The 99 per cent

Or: why talent is overrated. 

Sometimes we talk about stories like this: the story is an entity with its own consciousness. The story arrives, via a muse. The story reveals itself as it is being written. Writers are mere scribes.

This airy-fairy, woo-woo, magical thinking is a whole lot of nonsense. Writing isn't magic. It's good old-fashioned hard work. It is sitting your butt in the chair every single day and forcing yourself to do the work. Because trust me about this, if you don’t keep the pump primed, it will not yield a drop.

Sure, there are moments that feel sublime but the movie montage of how a book is made would look really mundane. Writing is a nose stuck in a refugee law text book. It is hours trawling the internet for photos of jail cells and then more hours trying to find the correct combination of words to evoke said jail cells. It is reading over something you thought was insightful and poetic the day before only to discover it has morphed into toxic waste. It is revising a chapter for the tenth time. It is writing the same sentence five different ways and then reading each option out loud. It is chucking months of work and going back to square one. It is persistence and effort with a healthy dose of self-hatred. And most of the time it is also working despite deep uncertainty. Not knowing if the story is any good. Or else, knowing it is not good but hoping it might eventually get better.

Where the work  happens

Sometimes, because we are often asked and it is difficult to properly describe how stories are invented, we writers revert to supernatural explanations. Harry Potter famously appeared to JK Rowling in a train car. I believe this anecdote because that is how many of my characters have rocked up too. I’ll be tossing and turning with insomnia when a little girl appears out of thin air.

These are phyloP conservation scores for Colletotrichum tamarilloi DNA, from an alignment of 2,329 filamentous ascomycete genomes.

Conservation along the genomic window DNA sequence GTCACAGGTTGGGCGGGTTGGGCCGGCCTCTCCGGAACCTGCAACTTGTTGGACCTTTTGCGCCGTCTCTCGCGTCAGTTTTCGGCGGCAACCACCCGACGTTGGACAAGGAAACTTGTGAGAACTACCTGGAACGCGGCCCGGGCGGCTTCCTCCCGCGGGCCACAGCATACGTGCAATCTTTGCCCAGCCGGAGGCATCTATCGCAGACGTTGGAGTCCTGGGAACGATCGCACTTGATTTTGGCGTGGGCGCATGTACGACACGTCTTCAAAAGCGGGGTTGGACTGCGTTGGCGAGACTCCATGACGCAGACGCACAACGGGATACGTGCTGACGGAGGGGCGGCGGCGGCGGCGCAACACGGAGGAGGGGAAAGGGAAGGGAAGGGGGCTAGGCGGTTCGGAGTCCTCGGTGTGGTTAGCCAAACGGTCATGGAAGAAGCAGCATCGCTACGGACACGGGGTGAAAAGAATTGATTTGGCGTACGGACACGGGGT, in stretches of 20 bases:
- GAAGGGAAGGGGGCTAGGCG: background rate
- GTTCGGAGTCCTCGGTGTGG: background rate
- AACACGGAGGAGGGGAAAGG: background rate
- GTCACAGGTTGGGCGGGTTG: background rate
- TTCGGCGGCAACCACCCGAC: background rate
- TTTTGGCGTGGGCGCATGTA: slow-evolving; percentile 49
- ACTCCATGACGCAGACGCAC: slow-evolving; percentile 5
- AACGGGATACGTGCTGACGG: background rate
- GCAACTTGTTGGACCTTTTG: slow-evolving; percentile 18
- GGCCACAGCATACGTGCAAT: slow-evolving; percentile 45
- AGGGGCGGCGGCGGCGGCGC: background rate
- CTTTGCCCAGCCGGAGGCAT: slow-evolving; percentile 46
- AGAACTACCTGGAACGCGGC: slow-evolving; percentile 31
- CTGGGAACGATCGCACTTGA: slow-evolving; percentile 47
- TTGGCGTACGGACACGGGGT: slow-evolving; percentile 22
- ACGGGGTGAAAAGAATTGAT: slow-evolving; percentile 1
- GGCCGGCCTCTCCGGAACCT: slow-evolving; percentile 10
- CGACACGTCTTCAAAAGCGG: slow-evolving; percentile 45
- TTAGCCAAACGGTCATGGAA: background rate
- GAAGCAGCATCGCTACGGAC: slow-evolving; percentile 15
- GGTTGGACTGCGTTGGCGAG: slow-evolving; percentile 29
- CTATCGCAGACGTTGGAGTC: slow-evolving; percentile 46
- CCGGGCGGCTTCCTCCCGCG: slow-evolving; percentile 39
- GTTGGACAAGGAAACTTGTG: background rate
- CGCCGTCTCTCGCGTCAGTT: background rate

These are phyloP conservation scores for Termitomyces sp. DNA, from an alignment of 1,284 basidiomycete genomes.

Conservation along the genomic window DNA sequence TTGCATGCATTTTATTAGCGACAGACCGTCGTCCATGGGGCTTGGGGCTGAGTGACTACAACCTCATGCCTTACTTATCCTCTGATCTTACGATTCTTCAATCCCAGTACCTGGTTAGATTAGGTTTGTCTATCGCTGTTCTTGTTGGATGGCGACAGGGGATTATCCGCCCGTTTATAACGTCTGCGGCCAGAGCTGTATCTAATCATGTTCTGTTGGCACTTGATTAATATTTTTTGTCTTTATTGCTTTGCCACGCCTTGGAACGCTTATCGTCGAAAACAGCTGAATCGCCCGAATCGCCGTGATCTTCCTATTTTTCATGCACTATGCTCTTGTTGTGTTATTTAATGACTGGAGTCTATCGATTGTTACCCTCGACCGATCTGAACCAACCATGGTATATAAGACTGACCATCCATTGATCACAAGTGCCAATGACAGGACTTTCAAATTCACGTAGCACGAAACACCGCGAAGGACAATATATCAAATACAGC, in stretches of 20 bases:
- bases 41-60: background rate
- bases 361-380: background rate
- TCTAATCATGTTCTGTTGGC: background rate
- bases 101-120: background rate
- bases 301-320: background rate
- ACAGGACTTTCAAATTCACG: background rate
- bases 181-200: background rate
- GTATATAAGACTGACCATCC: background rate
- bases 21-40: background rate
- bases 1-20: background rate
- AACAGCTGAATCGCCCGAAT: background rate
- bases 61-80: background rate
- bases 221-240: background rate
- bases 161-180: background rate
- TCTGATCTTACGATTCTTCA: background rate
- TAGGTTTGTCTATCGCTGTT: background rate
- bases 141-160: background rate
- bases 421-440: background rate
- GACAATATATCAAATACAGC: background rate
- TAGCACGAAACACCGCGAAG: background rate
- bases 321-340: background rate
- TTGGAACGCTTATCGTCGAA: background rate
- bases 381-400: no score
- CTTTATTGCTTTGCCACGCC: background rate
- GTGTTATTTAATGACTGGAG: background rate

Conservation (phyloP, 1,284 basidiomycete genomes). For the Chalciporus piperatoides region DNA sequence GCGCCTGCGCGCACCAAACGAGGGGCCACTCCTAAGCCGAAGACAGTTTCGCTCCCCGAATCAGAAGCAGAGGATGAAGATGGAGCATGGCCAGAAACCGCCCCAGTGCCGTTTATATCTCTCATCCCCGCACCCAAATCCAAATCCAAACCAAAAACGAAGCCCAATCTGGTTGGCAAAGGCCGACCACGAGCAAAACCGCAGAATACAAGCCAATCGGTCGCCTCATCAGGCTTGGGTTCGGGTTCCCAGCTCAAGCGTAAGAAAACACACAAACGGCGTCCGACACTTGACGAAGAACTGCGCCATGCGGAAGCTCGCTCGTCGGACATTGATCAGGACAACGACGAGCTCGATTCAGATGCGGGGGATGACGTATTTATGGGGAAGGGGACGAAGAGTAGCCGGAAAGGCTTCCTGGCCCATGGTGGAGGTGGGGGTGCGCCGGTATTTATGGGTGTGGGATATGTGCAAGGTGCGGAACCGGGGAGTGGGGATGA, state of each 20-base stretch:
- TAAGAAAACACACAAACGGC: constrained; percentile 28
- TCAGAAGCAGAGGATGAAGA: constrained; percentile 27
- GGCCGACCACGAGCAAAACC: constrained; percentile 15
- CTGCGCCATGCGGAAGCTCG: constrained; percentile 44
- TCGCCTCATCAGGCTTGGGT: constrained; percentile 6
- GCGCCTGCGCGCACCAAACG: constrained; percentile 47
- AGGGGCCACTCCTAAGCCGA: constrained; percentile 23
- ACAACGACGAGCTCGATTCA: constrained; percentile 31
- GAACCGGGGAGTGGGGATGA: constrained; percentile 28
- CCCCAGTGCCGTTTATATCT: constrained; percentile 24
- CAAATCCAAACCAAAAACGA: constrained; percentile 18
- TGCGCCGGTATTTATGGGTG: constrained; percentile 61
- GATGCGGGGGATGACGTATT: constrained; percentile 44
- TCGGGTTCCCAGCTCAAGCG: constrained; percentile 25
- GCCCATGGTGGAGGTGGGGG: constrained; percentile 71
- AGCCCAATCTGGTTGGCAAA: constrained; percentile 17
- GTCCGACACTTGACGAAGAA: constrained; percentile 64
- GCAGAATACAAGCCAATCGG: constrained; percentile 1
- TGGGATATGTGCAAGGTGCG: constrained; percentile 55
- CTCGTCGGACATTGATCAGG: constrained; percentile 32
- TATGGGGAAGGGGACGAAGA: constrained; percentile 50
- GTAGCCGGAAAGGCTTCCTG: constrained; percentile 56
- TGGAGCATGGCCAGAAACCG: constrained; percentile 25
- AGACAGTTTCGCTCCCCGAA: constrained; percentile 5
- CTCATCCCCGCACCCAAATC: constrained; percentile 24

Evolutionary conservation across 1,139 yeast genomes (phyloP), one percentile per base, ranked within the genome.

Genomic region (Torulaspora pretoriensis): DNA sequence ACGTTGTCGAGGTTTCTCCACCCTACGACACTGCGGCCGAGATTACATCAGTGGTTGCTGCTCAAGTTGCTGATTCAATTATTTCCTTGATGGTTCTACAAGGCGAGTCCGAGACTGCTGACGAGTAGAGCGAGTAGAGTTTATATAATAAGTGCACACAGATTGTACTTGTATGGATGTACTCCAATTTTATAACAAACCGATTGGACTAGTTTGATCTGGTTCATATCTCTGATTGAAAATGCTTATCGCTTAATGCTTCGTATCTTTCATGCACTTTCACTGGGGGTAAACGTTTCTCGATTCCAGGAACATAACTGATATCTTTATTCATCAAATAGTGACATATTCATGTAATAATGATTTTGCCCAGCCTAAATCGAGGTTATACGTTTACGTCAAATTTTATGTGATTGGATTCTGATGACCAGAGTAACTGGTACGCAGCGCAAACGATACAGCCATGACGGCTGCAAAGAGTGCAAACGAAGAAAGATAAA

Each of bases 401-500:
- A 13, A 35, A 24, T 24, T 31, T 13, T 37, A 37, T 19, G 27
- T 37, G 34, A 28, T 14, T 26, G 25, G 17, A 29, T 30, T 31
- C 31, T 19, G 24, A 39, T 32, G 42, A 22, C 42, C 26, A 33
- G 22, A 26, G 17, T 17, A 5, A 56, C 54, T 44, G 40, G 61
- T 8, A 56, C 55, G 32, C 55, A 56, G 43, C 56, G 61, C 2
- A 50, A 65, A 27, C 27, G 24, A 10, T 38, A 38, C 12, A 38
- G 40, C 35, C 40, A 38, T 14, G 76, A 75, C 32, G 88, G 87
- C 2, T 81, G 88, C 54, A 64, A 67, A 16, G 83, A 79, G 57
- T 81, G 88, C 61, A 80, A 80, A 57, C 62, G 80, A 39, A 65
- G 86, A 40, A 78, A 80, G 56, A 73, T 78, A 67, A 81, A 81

This is called inspiration (1%). Then comes the perspiration (99%). Now I have to make decisions. What’s this little girl’s name, age, and future vocation? Is she introverted or extroverted, a pessimist or optimist? Decisions mean constraints and constraints are important because good writing is precise. You can’t be specific when you are writing about a character if you haven’t nailed down the details. But then the real questions are: What does this character want more than anything? Who far will she go to get it? And for that, I free write pages and pages and pages, most of which will never leave my notebook. From all this random riffing emerges a picture of who the character is and from there the plot evolves.

It does everyone a disservice to suggest there’s a fairy who selectively whispers sweet nothings into the ears of a chosen few. Talent is real and it sure is helpful but it’s highly overrated and not the key ingredient. If you want to be a writer, write. Do the work. I repeat: talent is not necessary. Work is necessary. That’s the 99%.

Imaginary friends